By late 1931, Baruch had already “decided that a man might prudently lay in some gold for himself.” (250) In early April 1932, Baruch’s vault in New York began receiving large shipments of gold bullion. Frances Perkins, Roosevelt’s Secretary of Labor, related a Cabinet meeting in which someone accused Baruch of having “a whole vault full of gold bricks.” (260) “By February 1933, the Alaska Juneau Company had sent sixty-six gold bricks (of which Baruch had three melted down to test the company’s assay) while an unknown quantity was received from London.” (252) Although the exact dollar amount of gold purchased from Alaska Juneau is unknown, it is estimated that Baruch purchased close to $1,500,000, or 72,000 ounces of gold. When the president of Alaska Juneau was asked why Baruch had bought, “he replied simply, ‘In anticipation of a higher price for gold’.” (252) The April 1933 Treasury order requiring surrender of gold owned by US citizens applied to Baruch, so he missed out bagging over $1,000,000 in profit.
Other citizens with claims to gold were also thwarted by the government. Many contracts, including long-term bonds, were written with gold clauses requiring payment in gold coin or its equivalent in dollars. Thus a $1000 fifty year bond written in 1883 would call for payment of $1000 in gold coin (the equivalent of 50 ounces of gold at $ 20 per ounce) or its equivalent in paper money. The problem was that after the Presidential Executive Order was issued it would have taken $1750 to buy 50 ounces of gold (50 ounces at the newly declared priced of $ 35 per ounce). Who was to profit by the government’s devaluation – the bondholder or the government? Finally in 1935,a majority of the justices on the Supreme Court decided that since US citizens could not “legally” own gold, they could not claim reimbursement in gold coin or its new value in paper money.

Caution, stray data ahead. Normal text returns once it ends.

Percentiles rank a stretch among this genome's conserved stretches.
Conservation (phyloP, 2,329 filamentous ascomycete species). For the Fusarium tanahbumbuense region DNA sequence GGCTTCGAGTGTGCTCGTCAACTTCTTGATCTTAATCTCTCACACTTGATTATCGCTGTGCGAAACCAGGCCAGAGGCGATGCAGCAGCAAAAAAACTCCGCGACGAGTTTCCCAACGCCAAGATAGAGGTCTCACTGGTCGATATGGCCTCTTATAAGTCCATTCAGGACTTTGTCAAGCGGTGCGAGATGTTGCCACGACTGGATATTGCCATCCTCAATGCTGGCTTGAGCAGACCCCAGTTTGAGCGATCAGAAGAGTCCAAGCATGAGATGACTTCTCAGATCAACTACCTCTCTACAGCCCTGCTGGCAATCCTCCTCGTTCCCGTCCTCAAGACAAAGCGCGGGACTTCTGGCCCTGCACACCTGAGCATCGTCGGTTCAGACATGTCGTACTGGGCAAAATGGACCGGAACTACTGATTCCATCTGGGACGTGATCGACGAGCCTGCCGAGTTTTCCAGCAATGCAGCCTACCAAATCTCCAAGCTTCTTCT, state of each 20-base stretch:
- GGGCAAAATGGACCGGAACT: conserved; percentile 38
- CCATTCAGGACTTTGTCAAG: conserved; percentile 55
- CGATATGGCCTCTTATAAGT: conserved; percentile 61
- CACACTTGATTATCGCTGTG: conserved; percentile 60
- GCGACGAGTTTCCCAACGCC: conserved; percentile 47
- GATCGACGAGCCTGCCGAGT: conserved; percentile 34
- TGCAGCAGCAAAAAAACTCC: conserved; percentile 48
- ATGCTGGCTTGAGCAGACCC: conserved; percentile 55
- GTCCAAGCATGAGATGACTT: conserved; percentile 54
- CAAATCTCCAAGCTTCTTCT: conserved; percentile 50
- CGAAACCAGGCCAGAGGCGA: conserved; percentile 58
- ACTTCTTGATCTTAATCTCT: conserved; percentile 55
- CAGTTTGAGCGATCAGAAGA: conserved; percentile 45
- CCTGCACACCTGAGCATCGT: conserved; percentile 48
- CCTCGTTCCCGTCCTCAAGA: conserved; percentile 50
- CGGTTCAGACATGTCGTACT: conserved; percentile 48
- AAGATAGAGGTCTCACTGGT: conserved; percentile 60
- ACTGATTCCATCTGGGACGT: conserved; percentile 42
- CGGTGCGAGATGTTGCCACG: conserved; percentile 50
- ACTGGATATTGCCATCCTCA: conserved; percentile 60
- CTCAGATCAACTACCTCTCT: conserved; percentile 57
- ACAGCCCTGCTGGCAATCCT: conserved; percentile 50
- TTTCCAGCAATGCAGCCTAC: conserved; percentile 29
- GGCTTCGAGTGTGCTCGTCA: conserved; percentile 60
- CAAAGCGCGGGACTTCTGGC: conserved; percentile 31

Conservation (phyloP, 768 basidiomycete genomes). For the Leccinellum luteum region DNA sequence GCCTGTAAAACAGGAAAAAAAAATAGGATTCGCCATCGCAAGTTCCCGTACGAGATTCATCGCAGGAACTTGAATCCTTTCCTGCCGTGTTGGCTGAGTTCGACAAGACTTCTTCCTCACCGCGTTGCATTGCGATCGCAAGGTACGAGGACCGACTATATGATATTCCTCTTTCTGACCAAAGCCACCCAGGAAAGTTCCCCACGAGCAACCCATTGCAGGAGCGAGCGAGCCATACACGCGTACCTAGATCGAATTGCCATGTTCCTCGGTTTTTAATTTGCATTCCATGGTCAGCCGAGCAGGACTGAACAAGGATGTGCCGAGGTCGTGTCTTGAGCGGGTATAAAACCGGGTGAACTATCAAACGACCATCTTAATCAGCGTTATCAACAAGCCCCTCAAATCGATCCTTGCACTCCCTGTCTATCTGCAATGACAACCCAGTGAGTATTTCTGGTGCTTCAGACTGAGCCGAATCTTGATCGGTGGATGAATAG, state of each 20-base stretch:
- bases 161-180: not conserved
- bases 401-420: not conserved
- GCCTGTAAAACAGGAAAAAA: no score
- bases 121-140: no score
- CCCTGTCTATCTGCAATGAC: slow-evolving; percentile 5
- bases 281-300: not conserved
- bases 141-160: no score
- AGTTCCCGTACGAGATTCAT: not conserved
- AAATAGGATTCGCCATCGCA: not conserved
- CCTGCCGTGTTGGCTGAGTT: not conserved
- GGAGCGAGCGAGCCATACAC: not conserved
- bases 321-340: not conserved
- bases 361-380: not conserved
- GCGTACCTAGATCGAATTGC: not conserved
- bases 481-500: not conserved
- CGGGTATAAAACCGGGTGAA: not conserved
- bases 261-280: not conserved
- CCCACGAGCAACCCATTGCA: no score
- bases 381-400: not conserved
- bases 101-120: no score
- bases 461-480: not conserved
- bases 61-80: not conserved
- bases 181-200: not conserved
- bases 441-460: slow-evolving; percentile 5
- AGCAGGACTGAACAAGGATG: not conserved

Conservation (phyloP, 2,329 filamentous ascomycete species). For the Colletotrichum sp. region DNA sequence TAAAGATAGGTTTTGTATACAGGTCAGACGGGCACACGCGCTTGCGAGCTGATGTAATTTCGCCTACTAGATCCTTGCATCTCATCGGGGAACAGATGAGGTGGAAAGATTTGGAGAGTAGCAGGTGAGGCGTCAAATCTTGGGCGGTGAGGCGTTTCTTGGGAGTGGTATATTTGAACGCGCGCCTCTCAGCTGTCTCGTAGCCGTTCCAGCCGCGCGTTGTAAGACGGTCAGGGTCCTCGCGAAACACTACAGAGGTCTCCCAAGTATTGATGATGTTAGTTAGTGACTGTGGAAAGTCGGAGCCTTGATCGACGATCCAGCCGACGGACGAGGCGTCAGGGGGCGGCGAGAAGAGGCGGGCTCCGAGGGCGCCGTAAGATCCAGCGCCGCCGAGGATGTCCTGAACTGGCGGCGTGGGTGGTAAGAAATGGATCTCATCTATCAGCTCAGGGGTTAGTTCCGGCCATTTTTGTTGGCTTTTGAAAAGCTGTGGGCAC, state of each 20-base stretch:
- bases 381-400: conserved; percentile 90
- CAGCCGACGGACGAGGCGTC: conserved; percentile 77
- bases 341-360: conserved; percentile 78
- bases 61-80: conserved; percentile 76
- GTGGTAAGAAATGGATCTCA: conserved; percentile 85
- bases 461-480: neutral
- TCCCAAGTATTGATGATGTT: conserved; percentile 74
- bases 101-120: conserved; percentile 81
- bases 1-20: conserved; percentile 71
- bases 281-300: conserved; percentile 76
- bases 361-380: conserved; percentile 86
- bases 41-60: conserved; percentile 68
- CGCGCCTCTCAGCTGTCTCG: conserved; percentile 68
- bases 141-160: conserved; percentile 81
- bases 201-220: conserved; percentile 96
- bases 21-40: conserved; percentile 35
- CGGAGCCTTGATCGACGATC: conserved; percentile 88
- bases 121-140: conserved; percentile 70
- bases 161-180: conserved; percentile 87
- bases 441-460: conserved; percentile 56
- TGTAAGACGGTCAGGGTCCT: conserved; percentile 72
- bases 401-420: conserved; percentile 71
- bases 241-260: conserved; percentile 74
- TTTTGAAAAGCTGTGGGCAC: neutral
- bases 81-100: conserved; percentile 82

In an article Baruch wrote for FORTUNE in 1933, “ he bemoaned the injustice of going off gold. By going off the gold standard we have become a nation of dishonest people in our relations with the bondholders, … .” (268) He would have agreed with dissenting Chief Justice McReynolds that the Constitution was gone. “The guarantees heretofore supposed to protect against arbitrary action have been swept away.” Nevertheless, he saw a way out for the government to save face. “Baruch suggested that the Treasury should levy a tax on the devaluation premium. For a rate of tax he proposed 100 percent, …” (270) What a cruel kind of tax law: what the government giveth, it soon taketh away. Even Baruch’s “bankful of gold bricks” could not protect him against such a strange kind of justice.